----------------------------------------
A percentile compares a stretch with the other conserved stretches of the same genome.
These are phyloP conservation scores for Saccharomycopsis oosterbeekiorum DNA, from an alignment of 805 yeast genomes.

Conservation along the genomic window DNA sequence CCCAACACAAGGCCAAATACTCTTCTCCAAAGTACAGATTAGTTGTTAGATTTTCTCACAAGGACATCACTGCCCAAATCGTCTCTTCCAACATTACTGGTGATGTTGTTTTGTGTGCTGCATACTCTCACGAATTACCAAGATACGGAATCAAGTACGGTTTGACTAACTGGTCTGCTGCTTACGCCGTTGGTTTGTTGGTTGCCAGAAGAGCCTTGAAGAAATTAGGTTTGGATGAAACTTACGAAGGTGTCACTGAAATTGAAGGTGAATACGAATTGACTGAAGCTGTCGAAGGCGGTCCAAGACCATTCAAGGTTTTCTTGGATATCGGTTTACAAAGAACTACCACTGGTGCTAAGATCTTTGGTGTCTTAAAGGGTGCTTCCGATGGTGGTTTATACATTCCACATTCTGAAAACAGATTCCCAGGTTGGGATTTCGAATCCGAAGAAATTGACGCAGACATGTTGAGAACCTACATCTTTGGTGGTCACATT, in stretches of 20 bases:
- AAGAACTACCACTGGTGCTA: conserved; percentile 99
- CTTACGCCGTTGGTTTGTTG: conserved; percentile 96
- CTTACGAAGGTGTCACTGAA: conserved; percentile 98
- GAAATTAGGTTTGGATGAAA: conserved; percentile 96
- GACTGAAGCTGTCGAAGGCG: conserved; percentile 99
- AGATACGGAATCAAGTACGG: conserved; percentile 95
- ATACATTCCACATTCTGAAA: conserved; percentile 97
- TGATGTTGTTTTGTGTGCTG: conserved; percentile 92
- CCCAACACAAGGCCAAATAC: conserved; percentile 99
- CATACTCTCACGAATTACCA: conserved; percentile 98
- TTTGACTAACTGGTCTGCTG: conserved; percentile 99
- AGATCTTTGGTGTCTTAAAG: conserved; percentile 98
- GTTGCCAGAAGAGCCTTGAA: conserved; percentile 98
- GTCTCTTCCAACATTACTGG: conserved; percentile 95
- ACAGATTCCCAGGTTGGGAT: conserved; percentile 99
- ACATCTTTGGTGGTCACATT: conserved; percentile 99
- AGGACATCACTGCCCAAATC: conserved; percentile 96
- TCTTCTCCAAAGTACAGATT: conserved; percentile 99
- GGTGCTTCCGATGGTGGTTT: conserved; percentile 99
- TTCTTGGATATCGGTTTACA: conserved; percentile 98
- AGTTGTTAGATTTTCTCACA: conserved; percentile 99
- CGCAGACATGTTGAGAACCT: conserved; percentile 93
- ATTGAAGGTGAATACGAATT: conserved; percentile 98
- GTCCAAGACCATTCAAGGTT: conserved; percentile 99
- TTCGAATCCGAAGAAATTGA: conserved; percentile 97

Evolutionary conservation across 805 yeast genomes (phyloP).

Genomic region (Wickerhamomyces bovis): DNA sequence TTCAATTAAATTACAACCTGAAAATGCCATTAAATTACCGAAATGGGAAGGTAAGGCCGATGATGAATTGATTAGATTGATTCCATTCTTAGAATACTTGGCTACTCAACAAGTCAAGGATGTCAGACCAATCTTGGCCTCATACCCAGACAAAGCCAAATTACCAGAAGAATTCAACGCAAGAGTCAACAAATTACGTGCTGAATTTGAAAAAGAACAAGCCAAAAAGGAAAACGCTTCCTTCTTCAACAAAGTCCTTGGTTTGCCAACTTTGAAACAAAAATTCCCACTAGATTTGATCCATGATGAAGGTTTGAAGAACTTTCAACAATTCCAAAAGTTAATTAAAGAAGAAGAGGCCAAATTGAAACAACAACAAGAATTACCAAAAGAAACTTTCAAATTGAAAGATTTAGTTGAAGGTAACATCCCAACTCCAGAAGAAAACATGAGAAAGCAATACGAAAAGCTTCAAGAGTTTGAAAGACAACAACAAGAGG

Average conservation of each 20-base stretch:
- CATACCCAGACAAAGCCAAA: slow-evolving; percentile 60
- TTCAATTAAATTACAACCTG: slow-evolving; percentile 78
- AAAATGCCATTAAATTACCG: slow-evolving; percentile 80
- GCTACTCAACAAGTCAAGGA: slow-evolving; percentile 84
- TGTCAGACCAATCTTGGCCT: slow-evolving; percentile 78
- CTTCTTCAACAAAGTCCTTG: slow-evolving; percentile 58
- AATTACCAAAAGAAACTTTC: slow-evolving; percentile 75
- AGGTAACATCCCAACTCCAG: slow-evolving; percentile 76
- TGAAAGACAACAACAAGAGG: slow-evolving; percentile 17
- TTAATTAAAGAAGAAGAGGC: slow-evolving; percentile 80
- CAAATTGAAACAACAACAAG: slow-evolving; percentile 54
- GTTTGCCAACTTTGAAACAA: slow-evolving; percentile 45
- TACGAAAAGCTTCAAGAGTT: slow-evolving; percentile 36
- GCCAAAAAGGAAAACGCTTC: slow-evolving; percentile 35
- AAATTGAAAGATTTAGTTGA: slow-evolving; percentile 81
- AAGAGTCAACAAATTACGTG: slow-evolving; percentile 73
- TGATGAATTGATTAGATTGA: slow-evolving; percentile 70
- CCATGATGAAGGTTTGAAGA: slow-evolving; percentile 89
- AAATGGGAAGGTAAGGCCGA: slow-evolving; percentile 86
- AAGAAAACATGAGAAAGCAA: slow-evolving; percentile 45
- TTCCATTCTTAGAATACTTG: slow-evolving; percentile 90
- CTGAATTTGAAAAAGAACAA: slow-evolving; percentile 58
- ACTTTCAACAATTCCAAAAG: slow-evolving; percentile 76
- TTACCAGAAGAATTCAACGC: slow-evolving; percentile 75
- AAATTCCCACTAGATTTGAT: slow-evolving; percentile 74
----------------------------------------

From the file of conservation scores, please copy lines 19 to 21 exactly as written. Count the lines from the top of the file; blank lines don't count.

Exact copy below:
- ACATCTTTGGTGGTCACATT: conserved; percentile 99
- AGGACATCACTGCCCAAATC: conserved; percentile 96
- TCTTCTCCAAAGTACAGATT: conserved; percentile 99